Evaluating an office space
When buying a cake, the frosting design lures you in. Food for thought (no pun intended), an office can do the same thing for a business. With the push to move to the digital age, sometimes attention on the physical presence gets overlooked.
Here are ten things to think about when assessing an office:
1. An extension of the brand. Make sure each visitor gets positive brand impressions when sitting in a waiting room, conference rooms, bathrooms and offices. Do not just look inside, consider how the building’s exterior, grounds and parking lot look.
2. Location location location. Choose a building in a high-traffic area to increase awareness.
3. Strong signage. Large billboards are not always the most effective form of outdoor advertising. Sometimes it is a professionally produced sign in alignment with the overall brand. Make it easy to recognize from a distance and read when viewers get closer.
4. Decorations. Artwork, pictures, wall colors, plants, certificates, awards, trophies, etc. all can set a mood. Know what the firm’s founding principles and value proposition are, then decorate to match them. For example, if a pediatrician wants to be a trusted care provider and has a full bulletin board of holiday cards with pictures of toddlers that are patients in the waiting room, a prospective parent will feel reassured that they are in the right place.
5. Reading material. Make sure the right marketing collateral is available if a prospect wants to read more about your firm. This is a great opportunity to use impactful reprints of media appearances to gain credibility. Also, in the discovery phase, ask your clients what their hobbies are and know what they read. Putting out magazines, newspapers, coffee books, etc. that match your target market goes a long way to make a positive impression. Provide several choices, but avoid clutter.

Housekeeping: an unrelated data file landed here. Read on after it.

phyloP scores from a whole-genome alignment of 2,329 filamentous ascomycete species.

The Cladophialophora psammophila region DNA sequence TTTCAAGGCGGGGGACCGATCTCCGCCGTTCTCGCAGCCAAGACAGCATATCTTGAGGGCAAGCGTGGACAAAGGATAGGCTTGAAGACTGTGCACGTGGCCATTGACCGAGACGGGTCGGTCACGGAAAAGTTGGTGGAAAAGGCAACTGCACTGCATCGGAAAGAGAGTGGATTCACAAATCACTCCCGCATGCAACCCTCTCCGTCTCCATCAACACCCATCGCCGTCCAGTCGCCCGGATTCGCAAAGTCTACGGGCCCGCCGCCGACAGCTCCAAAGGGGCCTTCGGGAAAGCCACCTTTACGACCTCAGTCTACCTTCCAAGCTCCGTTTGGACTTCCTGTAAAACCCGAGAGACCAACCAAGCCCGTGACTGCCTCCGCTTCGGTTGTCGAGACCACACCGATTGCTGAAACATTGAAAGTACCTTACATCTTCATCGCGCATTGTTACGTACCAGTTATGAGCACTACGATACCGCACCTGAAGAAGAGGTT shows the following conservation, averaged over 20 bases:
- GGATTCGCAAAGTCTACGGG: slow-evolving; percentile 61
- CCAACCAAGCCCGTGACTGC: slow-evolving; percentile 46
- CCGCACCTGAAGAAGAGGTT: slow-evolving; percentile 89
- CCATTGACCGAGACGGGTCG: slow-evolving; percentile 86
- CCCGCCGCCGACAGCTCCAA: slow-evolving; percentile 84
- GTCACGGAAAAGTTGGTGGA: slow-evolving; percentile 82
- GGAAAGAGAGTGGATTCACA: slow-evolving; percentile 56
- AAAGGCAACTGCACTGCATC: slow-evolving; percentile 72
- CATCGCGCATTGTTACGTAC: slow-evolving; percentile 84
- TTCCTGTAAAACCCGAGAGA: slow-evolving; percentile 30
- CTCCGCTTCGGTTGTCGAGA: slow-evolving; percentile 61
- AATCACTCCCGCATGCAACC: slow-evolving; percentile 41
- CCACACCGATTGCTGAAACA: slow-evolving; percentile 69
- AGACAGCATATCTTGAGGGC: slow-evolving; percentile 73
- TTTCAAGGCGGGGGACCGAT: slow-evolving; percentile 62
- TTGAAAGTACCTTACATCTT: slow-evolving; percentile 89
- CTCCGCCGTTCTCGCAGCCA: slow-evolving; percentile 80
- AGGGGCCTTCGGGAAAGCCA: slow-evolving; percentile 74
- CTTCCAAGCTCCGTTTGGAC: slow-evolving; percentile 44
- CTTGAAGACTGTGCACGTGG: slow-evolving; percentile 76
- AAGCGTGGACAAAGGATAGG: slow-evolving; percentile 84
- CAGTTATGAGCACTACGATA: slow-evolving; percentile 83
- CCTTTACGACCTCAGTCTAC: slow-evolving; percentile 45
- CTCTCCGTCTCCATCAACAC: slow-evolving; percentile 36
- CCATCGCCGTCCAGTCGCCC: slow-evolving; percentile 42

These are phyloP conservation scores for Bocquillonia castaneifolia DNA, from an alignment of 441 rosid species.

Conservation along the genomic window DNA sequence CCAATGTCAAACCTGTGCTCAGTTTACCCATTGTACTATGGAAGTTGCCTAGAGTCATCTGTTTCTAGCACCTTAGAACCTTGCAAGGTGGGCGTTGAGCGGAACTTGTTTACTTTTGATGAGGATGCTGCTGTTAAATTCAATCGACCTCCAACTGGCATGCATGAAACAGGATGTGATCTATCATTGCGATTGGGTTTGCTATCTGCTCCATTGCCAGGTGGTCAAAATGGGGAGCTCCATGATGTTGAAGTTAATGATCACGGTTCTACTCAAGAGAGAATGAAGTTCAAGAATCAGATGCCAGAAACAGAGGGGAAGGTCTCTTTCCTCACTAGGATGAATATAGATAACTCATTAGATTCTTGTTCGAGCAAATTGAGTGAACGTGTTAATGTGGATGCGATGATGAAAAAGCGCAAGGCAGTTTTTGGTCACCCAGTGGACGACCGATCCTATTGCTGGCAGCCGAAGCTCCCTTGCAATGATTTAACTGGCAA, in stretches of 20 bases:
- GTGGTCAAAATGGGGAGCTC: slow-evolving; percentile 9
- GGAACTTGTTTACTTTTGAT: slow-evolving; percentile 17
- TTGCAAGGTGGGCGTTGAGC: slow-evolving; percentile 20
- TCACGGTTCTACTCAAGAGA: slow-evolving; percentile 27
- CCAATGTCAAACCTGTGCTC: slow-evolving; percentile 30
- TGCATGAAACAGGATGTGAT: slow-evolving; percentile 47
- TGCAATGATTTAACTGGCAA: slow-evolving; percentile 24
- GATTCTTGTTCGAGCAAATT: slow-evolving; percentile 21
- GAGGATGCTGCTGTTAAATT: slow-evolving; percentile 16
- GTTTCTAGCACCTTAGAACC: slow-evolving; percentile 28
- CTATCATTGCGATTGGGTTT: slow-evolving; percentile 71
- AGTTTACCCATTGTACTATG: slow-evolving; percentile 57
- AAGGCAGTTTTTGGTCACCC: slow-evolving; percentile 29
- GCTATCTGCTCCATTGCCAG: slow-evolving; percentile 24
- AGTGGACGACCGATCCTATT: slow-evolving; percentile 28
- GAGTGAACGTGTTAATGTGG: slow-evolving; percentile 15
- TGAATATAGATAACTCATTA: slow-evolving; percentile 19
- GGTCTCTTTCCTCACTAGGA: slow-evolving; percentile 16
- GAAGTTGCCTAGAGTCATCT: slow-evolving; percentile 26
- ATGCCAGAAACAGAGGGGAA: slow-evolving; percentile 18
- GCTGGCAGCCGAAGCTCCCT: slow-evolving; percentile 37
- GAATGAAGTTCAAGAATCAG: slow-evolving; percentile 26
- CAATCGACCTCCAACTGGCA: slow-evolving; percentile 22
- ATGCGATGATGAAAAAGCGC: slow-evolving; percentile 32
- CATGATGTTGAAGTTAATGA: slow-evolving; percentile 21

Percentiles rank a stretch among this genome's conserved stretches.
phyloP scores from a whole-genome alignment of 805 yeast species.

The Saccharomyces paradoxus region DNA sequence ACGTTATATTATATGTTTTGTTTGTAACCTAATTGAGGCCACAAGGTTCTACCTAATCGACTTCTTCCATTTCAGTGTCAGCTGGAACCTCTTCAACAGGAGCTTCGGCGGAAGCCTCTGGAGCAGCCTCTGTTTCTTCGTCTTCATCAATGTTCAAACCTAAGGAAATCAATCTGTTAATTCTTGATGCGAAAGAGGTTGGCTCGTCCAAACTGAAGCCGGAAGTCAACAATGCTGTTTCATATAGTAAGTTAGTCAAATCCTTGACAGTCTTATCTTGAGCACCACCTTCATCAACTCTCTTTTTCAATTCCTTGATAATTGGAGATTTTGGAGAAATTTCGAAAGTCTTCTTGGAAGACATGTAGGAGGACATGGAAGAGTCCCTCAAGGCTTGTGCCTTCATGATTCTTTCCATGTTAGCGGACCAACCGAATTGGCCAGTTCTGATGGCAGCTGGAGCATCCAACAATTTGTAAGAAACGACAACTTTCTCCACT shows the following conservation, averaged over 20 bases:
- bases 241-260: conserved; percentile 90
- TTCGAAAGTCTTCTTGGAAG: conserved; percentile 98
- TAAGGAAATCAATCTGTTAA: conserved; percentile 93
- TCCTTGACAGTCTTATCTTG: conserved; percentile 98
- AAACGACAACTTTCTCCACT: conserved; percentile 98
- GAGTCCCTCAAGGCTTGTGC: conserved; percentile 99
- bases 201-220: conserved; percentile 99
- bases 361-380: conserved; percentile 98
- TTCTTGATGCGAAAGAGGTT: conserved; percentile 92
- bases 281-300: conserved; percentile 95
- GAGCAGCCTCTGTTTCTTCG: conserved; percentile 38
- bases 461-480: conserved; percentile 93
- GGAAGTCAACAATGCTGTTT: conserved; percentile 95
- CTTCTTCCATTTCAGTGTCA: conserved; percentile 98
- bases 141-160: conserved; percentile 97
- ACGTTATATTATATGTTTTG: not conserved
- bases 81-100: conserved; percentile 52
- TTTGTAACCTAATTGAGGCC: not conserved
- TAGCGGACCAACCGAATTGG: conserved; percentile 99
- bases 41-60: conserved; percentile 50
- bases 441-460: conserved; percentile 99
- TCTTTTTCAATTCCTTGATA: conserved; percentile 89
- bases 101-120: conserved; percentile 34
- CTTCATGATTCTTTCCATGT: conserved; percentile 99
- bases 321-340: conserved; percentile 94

6. Comfort. Use natural light to warm a room. Offer your visitors something (e.g. beverages, treats, etc.) that makes them feel at home. Consider using ergonomic chairs or cozy couches, especially if clients sit through long meetings.
7. Privacy and safety. Make your clients feel safe in your workplace. The parking lot should be well lit for early or late meetings. Set the surroundings so confidential conversations cannot be overheard. Make sure your clients know their files are locked up securely and that your electronic information is password protected, encrypted and backed up.
8. Conduct research. Ask a prospect, client or business partner what they think of your space. Their input is the most valuable. (Kind of like way back when I first met my wife… rest in peace bachelor pad.) Also, give staff members the opportunity to provide feedback. They spend more time in the office than anyone else.
9. Get a 3rd-party perspective. Sometimes an outsider is needed to provide a fresh prospective to help achieve larger business goals.
10. Invest in it. Set money aside in the marketing budget to perfect your office space. With each enhancement, the overall impression of the business will be improved.
In the end, let your clients and brand help you decide whether to go the old world traditional, modern or funky contemporary route. Once you have a game plan, evaluate your office using all the five senses: sight, hearing, touch, smell and taste.
If you need help doing an office assessment, Byrnes Consulting can help provide the honest truth and ideas for improvement.